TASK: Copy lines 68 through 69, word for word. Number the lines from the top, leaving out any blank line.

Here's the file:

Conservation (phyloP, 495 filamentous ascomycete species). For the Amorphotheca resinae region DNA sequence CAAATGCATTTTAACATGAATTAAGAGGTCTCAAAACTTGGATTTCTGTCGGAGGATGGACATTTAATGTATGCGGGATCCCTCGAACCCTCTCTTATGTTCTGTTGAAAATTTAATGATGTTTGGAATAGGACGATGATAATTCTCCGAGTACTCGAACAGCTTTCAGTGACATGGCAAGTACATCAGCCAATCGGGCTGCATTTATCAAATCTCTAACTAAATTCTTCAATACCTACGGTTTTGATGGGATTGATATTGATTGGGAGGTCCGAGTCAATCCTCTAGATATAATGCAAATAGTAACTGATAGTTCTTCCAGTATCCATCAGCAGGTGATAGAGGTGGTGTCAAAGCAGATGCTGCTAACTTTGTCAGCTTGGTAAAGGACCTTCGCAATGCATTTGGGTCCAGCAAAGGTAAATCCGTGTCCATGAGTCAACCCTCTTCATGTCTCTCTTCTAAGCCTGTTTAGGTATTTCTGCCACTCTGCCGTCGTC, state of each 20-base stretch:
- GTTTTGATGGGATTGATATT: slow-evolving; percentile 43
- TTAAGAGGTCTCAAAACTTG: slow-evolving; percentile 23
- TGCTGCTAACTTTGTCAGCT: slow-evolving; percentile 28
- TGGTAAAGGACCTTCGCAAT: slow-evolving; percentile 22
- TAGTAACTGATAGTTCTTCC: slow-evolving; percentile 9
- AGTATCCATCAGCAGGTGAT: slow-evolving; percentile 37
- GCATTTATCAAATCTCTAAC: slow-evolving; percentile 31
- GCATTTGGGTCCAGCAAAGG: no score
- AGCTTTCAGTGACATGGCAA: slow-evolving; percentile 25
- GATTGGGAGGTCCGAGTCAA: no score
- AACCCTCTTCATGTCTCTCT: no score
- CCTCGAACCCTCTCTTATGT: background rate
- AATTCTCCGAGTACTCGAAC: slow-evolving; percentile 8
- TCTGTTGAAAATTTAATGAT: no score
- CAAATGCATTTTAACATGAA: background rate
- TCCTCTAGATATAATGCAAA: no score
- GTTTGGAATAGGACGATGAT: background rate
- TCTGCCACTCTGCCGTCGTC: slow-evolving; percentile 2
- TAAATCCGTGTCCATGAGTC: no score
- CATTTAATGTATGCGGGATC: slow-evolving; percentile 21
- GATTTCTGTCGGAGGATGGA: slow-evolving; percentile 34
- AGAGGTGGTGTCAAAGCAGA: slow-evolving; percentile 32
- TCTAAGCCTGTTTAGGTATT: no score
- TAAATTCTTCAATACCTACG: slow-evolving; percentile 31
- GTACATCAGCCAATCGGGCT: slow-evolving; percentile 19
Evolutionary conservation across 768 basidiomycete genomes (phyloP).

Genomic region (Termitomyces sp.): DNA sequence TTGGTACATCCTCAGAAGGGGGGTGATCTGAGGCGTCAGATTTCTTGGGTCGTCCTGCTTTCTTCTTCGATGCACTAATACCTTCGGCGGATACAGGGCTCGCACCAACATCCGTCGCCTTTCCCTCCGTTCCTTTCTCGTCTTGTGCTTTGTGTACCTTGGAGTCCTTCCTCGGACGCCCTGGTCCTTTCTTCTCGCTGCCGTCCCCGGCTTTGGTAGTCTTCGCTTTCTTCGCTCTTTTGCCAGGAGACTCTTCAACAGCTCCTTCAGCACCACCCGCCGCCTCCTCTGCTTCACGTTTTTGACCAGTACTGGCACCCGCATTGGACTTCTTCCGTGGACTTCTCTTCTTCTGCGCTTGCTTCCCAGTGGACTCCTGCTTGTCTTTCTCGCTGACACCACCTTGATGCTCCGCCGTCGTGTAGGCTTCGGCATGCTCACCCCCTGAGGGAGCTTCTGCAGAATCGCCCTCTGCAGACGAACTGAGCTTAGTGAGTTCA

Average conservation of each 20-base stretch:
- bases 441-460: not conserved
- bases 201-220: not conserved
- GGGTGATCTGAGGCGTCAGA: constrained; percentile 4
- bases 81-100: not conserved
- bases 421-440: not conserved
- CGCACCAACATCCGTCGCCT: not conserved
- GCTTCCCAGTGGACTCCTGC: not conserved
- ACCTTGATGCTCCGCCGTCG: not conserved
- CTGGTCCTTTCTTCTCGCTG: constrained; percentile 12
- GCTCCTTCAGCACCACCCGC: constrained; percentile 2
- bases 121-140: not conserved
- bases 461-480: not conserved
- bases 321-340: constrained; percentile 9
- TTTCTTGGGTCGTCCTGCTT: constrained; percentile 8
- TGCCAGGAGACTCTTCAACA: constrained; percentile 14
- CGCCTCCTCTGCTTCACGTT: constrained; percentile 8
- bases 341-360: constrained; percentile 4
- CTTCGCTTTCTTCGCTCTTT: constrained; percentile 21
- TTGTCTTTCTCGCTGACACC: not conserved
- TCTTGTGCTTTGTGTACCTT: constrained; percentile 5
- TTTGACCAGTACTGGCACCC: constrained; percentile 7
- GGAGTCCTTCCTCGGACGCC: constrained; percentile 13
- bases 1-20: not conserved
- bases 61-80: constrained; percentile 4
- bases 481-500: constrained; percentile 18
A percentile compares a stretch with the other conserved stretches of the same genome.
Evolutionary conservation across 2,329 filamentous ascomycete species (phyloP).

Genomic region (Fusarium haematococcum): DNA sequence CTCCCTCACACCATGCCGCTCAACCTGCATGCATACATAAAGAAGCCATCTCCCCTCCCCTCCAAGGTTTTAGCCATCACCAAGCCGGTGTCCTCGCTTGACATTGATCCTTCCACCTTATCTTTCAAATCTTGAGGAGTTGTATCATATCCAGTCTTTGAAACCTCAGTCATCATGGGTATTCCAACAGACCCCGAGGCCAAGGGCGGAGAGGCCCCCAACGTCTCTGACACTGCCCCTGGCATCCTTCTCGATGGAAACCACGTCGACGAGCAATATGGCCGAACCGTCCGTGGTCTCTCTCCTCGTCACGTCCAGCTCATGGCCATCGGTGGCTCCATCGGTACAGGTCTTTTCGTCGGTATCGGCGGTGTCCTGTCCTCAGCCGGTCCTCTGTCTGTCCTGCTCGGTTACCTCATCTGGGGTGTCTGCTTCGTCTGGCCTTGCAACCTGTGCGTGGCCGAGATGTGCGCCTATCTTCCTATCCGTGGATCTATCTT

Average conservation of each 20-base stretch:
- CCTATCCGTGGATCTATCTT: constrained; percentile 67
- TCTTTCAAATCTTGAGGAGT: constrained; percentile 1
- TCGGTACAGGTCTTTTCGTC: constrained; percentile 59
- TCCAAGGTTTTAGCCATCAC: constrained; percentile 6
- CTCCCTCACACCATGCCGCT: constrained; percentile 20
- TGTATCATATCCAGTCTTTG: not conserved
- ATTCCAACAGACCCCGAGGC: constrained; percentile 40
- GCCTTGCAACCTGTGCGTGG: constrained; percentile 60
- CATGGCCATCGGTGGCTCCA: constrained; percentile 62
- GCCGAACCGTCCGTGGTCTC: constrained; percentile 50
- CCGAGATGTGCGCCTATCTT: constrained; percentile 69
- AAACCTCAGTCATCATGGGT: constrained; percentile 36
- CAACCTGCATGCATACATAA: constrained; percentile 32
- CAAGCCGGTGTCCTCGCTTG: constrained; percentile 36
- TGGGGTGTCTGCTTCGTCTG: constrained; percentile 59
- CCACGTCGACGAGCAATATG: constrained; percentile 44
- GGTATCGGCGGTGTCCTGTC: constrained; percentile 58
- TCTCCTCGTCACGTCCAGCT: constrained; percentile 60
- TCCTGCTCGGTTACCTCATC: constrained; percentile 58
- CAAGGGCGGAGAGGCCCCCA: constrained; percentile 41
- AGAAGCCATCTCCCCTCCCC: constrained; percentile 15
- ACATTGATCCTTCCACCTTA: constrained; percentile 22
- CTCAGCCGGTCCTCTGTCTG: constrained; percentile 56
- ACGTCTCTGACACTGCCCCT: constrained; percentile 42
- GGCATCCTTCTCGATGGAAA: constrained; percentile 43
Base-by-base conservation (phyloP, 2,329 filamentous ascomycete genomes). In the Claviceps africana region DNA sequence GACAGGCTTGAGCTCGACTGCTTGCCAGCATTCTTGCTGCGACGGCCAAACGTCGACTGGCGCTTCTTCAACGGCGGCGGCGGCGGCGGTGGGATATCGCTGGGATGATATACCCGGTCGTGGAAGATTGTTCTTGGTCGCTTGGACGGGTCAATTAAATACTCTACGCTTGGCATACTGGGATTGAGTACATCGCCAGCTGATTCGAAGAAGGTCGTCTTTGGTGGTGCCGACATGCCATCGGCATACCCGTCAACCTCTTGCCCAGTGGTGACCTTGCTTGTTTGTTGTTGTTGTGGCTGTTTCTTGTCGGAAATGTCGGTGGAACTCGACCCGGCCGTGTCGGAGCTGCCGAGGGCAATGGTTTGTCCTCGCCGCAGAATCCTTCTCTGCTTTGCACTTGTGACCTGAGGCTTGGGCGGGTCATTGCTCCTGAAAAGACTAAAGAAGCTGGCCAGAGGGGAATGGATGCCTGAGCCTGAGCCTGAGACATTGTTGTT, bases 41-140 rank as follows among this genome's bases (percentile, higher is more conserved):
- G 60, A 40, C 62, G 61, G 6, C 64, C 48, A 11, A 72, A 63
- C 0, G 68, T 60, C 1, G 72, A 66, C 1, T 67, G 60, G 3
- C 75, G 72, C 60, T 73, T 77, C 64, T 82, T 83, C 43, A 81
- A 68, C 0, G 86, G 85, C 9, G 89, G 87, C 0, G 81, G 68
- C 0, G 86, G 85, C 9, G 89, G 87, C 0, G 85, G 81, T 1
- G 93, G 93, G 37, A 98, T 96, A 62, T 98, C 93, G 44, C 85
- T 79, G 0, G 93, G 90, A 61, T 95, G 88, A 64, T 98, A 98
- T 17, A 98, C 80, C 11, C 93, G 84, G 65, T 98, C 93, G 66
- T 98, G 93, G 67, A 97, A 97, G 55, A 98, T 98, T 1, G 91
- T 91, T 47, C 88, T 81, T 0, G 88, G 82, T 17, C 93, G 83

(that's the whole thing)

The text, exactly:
- GCCGAACCGTCCGTGGTCTC: constrained; percentile 50
- CCGAGATGTGCGCCTATCTT: constrained; percentile 69